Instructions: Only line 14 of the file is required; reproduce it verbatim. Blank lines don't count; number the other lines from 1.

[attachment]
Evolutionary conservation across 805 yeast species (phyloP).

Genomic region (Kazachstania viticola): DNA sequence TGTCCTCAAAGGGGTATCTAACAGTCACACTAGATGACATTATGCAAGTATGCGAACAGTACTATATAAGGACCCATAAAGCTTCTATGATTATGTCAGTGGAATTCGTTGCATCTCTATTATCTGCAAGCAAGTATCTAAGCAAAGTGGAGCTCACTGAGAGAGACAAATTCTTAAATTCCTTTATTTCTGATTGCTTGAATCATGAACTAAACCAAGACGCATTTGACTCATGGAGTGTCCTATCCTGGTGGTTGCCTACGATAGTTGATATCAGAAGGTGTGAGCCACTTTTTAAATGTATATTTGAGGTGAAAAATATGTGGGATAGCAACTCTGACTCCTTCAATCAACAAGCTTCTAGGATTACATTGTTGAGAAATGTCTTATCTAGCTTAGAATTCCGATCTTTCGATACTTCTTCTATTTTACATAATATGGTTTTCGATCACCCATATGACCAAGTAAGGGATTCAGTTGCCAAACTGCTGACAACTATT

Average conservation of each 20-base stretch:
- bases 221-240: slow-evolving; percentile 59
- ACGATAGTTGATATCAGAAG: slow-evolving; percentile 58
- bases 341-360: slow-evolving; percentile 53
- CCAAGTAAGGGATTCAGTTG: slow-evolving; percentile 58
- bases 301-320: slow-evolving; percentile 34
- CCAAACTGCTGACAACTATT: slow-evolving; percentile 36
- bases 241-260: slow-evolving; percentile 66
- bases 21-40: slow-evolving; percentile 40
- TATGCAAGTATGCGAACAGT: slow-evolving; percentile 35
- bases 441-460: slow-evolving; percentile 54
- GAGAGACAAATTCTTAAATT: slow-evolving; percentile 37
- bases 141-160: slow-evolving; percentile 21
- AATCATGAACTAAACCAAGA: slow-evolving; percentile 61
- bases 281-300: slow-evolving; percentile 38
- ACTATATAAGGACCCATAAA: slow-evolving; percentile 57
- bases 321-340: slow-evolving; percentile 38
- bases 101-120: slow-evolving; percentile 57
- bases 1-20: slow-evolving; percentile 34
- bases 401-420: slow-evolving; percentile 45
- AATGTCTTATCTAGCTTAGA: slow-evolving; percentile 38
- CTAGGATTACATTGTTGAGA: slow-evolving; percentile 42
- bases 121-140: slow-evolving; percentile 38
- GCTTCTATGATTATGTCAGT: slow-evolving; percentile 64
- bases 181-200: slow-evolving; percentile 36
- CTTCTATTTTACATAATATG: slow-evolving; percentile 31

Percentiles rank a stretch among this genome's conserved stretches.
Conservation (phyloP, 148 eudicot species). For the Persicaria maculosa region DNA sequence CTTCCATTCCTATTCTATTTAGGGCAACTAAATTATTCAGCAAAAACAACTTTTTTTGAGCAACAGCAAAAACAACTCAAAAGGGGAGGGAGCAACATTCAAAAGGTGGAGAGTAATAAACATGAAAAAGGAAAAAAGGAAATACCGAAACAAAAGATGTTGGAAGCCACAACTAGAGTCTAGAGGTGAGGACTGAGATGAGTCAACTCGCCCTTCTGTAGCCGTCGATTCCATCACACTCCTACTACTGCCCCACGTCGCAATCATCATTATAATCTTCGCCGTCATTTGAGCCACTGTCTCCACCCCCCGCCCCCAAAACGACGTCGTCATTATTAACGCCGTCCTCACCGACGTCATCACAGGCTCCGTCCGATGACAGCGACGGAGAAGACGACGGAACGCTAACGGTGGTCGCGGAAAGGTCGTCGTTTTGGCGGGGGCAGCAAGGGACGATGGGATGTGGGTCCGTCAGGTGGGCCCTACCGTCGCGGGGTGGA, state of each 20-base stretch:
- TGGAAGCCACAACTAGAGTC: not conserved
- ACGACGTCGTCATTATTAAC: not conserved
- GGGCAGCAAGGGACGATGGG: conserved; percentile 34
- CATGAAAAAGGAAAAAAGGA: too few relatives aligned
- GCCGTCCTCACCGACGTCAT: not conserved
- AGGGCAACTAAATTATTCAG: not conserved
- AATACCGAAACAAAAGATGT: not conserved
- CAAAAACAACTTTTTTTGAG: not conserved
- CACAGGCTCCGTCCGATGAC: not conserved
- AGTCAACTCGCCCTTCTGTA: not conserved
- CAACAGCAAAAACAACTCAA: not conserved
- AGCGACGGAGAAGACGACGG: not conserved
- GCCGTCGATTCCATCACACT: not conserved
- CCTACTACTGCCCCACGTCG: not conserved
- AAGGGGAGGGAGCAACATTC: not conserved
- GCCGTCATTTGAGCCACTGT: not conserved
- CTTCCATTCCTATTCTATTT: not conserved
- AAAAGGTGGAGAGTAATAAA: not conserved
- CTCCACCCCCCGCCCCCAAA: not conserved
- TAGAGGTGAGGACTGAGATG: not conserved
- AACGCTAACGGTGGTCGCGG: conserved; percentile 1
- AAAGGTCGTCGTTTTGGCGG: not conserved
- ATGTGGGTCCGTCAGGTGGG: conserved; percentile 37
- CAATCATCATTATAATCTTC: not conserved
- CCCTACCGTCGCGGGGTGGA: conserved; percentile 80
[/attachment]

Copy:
- GAGAGACAAATTCTTAAATT: slow-evolving; percentile 37